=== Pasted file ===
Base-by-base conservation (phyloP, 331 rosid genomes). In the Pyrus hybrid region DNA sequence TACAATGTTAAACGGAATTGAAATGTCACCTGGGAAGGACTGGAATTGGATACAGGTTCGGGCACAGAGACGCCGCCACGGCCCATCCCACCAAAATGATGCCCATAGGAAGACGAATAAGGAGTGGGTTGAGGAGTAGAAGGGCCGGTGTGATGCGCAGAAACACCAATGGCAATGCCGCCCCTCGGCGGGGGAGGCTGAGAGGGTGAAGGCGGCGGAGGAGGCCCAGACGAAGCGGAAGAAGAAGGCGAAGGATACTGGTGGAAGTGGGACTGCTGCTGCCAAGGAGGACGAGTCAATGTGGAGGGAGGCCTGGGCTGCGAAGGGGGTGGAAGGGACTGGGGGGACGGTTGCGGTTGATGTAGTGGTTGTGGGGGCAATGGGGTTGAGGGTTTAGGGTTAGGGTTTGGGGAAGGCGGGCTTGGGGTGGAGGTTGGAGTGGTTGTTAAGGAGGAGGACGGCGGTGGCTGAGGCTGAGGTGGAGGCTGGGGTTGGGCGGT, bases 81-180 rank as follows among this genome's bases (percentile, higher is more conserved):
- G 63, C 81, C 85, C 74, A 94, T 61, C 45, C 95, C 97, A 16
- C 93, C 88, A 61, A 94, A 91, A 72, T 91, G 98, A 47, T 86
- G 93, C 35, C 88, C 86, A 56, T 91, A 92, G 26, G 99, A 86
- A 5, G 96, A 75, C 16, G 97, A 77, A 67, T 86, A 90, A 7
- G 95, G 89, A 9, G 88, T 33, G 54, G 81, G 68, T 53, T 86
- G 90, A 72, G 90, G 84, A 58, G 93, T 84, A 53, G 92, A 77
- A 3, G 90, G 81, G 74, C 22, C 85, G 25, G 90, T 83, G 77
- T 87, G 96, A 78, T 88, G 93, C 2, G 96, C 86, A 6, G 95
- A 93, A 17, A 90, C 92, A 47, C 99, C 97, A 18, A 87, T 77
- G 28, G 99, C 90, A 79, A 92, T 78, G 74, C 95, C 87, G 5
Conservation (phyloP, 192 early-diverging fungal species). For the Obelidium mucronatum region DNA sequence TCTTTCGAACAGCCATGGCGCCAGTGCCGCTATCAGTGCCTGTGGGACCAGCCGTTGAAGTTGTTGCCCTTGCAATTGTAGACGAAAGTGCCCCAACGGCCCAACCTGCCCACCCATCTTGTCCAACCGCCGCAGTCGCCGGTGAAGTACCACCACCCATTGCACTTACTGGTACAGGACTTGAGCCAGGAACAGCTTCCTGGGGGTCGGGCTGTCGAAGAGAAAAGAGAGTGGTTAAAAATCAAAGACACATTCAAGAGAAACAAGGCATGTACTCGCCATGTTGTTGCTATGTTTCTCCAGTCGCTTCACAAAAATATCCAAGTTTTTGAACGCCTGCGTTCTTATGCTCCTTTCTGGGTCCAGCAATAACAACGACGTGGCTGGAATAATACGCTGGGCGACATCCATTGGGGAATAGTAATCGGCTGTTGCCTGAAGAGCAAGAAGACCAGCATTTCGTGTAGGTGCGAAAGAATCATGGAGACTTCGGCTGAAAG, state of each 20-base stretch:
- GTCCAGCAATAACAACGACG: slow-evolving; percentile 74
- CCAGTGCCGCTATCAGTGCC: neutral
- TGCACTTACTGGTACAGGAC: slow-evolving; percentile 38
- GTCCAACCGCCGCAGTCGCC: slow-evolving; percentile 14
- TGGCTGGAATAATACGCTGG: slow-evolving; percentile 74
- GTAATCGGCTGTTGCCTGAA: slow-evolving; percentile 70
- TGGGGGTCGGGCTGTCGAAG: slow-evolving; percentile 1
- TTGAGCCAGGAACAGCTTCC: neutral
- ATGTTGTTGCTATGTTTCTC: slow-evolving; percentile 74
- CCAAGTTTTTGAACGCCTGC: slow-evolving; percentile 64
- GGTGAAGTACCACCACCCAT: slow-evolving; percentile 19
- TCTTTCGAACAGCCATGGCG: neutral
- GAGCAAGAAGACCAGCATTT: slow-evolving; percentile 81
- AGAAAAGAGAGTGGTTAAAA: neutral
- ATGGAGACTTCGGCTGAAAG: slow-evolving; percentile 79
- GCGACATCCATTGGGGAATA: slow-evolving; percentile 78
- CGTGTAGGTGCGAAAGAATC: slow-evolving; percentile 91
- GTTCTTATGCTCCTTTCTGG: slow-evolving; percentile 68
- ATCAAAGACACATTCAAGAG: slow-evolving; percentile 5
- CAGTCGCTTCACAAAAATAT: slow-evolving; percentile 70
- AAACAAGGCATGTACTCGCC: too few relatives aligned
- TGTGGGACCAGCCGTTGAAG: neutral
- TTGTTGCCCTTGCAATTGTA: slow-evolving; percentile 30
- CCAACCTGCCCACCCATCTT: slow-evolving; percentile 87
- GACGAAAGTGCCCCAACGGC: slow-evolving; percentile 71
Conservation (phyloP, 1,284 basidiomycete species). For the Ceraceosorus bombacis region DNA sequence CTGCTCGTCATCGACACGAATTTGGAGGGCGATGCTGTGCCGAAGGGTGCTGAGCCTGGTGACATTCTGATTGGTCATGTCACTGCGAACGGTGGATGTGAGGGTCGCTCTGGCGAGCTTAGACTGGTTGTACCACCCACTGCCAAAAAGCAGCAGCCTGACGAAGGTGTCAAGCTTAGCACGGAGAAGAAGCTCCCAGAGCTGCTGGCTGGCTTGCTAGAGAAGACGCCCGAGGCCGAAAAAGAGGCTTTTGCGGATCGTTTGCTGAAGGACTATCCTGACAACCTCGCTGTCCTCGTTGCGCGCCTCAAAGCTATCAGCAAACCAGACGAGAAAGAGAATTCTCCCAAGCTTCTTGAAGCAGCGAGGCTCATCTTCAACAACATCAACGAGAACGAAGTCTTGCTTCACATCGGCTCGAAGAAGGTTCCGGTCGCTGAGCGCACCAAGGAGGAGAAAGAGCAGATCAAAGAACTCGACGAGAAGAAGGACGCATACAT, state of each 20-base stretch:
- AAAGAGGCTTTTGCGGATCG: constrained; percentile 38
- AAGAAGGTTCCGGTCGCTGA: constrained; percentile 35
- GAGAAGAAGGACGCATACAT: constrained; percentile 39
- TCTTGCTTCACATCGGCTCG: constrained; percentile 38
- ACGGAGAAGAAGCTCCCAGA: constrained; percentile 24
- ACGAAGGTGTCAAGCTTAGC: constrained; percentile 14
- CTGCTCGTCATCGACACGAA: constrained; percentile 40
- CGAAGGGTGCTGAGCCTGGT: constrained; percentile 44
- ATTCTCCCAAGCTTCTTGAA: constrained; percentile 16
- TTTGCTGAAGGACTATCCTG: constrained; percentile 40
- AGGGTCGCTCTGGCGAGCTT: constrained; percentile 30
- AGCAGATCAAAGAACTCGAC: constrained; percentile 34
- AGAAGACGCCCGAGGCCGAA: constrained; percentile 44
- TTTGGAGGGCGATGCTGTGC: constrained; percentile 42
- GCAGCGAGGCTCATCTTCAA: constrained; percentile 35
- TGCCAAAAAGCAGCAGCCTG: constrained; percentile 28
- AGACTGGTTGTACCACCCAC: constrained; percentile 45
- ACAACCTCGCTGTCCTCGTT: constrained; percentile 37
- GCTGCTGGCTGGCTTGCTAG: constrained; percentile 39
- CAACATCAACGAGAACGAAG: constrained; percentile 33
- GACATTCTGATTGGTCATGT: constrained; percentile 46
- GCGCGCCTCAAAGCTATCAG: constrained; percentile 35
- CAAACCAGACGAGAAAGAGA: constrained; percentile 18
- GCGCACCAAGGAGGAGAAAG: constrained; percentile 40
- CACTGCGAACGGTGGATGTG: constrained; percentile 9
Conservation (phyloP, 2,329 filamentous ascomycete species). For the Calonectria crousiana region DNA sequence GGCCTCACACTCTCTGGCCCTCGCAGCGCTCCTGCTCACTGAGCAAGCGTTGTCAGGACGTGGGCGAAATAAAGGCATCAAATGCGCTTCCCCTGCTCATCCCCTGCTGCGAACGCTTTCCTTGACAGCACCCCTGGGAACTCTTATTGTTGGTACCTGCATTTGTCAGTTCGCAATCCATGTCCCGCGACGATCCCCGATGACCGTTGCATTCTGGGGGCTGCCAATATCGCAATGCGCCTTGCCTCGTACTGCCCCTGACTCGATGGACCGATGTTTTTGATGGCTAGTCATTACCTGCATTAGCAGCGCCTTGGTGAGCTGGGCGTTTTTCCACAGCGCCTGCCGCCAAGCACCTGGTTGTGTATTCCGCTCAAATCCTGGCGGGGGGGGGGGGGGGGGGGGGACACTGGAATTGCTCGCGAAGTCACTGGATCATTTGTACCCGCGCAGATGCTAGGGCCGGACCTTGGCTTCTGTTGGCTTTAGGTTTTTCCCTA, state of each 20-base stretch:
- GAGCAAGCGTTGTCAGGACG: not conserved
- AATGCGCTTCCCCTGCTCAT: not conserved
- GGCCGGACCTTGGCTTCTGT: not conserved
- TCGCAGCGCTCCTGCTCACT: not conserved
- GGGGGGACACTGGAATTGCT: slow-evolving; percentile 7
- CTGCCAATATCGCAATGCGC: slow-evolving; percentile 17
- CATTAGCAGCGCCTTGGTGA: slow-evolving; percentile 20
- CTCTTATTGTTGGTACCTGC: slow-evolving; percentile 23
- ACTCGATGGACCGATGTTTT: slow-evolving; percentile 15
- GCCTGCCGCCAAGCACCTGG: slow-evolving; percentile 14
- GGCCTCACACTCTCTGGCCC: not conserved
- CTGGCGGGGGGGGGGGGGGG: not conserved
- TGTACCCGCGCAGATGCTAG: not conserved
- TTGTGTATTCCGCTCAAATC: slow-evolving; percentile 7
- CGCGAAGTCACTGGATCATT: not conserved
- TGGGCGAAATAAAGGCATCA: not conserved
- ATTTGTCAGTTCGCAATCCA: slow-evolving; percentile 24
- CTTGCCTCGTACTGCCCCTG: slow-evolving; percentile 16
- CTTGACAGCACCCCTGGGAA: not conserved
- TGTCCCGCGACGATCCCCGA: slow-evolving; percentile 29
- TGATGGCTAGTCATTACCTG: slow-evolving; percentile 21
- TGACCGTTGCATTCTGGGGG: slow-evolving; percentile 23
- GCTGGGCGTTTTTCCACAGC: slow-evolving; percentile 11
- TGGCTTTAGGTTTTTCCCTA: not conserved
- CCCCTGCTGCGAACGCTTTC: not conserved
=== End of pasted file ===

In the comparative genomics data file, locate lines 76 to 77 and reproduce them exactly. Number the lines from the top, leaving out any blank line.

- CTGGCGGGGGGGGGGGGGGG: not conserved
- TGTACCCGCGCAGATGCTAG: not conserved